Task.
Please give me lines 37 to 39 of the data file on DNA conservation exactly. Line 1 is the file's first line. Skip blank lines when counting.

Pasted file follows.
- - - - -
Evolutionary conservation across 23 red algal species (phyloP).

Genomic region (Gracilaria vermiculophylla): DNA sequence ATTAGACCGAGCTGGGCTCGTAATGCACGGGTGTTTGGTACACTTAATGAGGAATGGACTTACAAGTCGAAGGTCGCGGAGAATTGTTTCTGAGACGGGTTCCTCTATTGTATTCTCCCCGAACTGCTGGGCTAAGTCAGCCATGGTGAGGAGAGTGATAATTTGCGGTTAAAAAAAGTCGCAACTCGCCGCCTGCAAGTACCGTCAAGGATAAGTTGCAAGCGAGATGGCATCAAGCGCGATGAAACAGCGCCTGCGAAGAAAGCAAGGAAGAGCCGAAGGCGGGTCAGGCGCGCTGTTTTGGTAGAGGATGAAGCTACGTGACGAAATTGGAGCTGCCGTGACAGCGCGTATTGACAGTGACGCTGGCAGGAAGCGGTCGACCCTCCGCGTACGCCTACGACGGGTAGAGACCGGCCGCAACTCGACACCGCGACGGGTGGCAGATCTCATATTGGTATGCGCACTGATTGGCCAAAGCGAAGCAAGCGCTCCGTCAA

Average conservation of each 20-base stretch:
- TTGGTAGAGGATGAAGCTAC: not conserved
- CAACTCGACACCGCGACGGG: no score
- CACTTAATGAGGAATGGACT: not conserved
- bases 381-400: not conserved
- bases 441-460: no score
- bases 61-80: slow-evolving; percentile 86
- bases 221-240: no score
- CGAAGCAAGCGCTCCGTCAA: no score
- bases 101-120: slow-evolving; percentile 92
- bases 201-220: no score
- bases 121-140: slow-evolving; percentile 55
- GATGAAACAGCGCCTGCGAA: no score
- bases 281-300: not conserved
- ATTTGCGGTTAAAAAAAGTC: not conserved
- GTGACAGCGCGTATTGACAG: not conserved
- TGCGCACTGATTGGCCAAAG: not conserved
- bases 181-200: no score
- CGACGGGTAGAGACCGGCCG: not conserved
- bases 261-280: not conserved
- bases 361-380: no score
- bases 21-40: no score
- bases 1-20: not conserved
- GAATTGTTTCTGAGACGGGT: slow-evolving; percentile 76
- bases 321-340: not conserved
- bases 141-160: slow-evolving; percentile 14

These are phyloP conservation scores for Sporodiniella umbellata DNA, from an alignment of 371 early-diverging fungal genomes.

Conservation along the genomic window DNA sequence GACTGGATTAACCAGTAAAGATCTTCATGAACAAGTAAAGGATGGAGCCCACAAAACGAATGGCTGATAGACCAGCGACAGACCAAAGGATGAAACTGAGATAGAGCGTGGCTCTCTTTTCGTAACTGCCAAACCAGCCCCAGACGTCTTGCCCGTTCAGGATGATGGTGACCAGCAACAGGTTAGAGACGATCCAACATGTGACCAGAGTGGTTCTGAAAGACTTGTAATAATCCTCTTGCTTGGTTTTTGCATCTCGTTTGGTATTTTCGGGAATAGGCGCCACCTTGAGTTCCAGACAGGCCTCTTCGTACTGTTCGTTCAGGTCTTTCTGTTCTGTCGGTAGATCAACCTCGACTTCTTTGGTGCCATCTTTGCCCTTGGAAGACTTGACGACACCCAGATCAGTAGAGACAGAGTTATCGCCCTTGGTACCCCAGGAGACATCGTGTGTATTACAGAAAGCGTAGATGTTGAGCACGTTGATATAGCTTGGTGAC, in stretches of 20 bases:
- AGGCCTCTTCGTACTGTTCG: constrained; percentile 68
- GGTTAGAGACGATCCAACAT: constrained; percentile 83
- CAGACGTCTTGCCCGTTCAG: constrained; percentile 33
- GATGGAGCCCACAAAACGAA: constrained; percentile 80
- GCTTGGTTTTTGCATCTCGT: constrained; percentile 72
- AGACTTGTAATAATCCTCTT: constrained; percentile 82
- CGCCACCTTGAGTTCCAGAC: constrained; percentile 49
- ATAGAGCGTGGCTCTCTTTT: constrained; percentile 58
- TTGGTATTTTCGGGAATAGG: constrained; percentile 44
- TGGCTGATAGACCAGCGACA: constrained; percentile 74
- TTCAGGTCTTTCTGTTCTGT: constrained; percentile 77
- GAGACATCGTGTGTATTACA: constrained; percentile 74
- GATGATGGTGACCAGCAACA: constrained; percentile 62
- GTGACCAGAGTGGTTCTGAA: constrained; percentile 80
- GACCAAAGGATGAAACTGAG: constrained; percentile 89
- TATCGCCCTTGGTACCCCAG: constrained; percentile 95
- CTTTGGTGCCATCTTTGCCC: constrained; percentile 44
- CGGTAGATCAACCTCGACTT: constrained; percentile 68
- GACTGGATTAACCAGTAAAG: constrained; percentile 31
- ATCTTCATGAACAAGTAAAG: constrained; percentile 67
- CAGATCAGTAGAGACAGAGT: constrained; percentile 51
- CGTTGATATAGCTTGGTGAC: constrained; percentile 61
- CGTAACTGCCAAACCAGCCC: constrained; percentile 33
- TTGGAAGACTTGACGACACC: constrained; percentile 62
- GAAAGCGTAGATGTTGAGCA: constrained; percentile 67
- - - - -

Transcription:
- CGCCACCTTGAGTTCCAGAC: constrained; percentile 49
- ATAGAGCGTGGCTCTCTTTT: constrained; percentile 58
- TTGGTATTTTCGGGAATAGG: constrained; percentile 44